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The Holy Land (2001)

R | | Drama | 22 April 2001 (USA)
A coming-of-age saga set against the tense backdrop of Arab-Israeli politics. Mendy is a young Rabbinical student whose mind is too full of curiosity about the world that exists outside the... See full summary »



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2 wins & 1 nomination. See more awards »


Cast overview, first billed only:
Saul Stein ...
Albert Iluz ...
Aryeh Moskona ...
The Exterminator (as Ariel Moskuna)
Alon Dahan ...
Reb Nocham (Mendy's Rabbi)
Mosko Alkalai ...
Professor Milan (as Moscu Alcalay)
Liat Bein ...
Mendy's Mother
Yehoyachin Friedlander ...
Mendy's Father
Lanny Shahaf ...
Exterminator's Wife
Lupo Berkowitch ...
Daryl (as Lupo Berkowitz)
Arie Hassfari ...
Jamal (schoolboy)
Harel Noff ...
Hobo Priest
Icho Avital ...
Bar Patron
Louise Asher ...
Screaming Lady


A coming-of-age saga set against the tense backdrop of Arab-Israeli politics. Mendy is a young Rabbinical student whose mind is too full of curiosity about the world that exists outside the restrictions of Orthodox Judaism. Recognizing his distraction, Mendy's teacher suggests that he visit a prostitute to get it out of his system. But on a fateful night, when he meets Sacha, a captivating Russian expatriate, who works in a Tel Aviv bordello, his appetite for outside experience only grows stronger. Written by Sujit R. Varma

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independent film | See All (1) »



Motion Picture Rating (MPAA)

Rated R for sexual content, language and some drug use | See all certifications »


Official Sites:



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Release Date:

22 April 2001 (USA)  »

Filming Locations:

Box Office

Opening Weekend:

$4,017 (USA) (14 November 2003)


$586,438 (USA) (12 December 2003)

Company Credits

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Technical Specs


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Did You Know?


Featured in The 2003 IFP Independent Spirit Awards (2003) See more »

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User Reviews

Occasional intrigue in the performances and atmosphere of life in modern day Jerusalem...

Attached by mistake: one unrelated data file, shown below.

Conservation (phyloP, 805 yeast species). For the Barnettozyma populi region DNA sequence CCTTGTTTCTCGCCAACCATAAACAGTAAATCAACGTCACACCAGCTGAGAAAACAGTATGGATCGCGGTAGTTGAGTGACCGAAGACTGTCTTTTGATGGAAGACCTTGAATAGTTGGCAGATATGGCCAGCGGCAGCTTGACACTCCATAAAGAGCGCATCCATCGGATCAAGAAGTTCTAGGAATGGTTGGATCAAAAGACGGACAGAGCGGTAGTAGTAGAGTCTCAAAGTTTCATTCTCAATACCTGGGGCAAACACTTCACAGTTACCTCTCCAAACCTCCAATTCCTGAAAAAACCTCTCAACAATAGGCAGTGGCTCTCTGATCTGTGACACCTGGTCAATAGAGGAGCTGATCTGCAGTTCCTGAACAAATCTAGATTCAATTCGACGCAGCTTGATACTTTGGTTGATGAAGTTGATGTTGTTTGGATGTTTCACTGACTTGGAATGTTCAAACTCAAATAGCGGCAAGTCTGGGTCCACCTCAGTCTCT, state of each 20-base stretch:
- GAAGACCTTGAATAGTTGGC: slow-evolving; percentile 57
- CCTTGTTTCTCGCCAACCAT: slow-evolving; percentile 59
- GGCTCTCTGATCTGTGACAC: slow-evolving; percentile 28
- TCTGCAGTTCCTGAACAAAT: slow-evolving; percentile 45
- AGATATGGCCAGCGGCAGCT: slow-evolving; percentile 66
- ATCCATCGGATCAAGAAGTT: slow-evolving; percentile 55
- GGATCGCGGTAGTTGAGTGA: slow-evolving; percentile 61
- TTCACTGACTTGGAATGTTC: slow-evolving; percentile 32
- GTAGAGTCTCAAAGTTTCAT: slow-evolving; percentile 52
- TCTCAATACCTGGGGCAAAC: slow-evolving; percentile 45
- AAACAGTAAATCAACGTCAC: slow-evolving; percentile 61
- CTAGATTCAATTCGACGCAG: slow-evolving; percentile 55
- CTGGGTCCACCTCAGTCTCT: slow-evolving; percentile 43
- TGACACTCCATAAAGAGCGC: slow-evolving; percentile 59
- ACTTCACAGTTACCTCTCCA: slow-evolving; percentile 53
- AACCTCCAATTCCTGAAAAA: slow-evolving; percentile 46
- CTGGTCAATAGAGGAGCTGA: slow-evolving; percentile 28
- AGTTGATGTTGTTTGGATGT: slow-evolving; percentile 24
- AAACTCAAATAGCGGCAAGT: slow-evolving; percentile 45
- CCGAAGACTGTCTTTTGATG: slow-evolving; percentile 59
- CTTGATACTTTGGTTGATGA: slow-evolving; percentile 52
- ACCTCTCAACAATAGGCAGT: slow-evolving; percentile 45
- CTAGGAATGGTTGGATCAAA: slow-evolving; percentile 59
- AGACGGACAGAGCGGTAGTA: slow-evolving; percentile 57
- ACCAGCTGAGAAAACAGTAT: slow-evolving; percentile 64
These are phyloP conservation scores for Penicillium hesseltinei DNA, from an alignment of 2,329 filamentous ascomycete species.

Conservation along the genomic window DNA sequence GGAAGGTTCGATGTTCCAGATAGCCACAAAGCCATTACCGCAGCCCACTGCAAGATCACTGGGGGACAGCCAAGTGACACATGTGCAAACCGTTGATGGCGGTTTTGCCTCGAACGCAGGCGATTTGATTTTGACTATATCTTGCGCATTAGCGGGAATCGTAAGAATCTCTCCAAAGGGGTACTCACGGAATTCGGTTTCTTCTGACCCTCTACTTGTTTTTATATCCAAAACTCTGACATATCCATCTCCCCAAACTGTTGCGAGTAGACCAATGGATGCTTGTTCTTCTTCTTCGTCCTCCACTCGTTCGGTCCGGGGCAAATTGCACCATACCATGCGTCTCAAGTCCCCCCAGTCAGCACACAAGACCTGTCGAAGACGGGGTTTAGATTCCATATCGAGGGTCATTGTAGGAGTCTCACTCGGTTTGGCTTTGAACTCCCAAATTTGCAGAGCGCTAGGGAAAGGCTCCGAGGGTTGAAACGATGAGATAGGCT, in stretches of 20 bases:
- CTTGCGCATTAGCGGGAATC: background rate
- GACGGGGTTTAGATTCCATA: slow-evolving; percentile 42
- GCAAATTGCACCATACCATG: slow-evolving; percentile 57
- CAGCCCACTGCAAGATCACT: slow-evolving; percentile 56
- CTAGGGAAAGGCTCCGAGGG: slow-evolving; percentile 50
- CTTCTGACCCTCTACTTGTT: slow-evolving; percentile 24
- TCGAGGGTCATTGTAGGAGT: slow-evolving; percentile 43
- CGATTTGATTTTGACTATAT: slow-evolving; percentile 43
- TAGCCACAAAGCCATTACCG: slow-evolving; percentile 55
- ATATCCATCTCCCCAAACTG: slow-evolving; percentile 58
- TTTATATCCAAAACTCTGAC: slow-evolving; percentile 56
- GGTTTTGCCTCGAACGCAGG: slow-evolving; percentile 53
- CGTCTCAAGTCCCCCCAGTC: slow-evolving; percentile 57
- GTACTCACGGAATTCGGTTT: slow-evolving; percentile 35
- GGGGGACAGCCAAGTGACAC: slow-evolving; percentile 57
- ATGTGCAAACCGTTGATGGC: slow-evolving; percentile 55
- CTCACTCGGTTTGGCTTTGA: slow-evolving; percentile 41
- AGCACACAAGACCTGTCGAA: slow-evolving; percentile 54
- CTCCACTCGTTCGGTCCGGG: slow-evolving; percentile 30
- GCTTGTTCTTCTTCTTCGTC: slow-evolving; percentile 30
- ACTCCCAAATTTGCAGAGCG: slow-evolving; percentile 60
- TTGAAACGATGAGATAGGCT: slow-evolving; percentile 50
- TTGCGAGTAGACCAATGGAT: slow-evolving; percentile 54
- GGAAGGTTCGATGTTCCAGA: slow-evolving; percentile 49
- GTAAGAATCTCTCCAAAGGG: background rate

19 August 2003 | by (United States) – See all my reviews

...but first time writer/director Eitan Gorlin, adapting from his own play, takes too much for granted in the destinies of his characters, a rabbinical student and a Russian prostitute, as well as for the supporting players. There could be so much that could happen to these characters, so many different turns they could take in their relationship, and while it unfolds as something that's somewhat acceptable, it contains an outcome that's a too pre-ordained.

The set-up has minor promise- a rabbinical student is told by his teacher that he should let off some steam, so to speak, by paying a trip to a whorehouse around in Tel Aviv before completely immersing himself in his studies (to get it out of his system). He meets a prostitute, and a Mike, a drunk who owns a bar in Jerusalem and who also gives a place to live for his girl as, soon enough, as well as for the student. Eventually, the student works as a bartender, meets the locals, the radicals, and sees for himself what it's like in such a landscape. Among this, an amicable, though non-sexual relationship commences with the the two opposites- the student awkward and introspective and the prostitute sarcastic and (when she needs to be) emotional.

I can't say that I hated the Holy Land, because there seemed to be a earnest urgency to show, in good intentions, what it's like in the city against the thinking of Americans of the region. It's dangerous terrain, but it's not like how the media here portrays it exactly. And while our lead character comes of age by drinking and smoking and being among these people and all that, he leaves without much of a change in him, or towards the girl he has admired and adored for the length of the picture. In other words, it may be pretty hard to care about these people as much as Gorlin wants us to, and it's evident that it gets too conventional for its own good (the ending, especially, seems like it has a need for closure that it shouldn't of had). Grade: C

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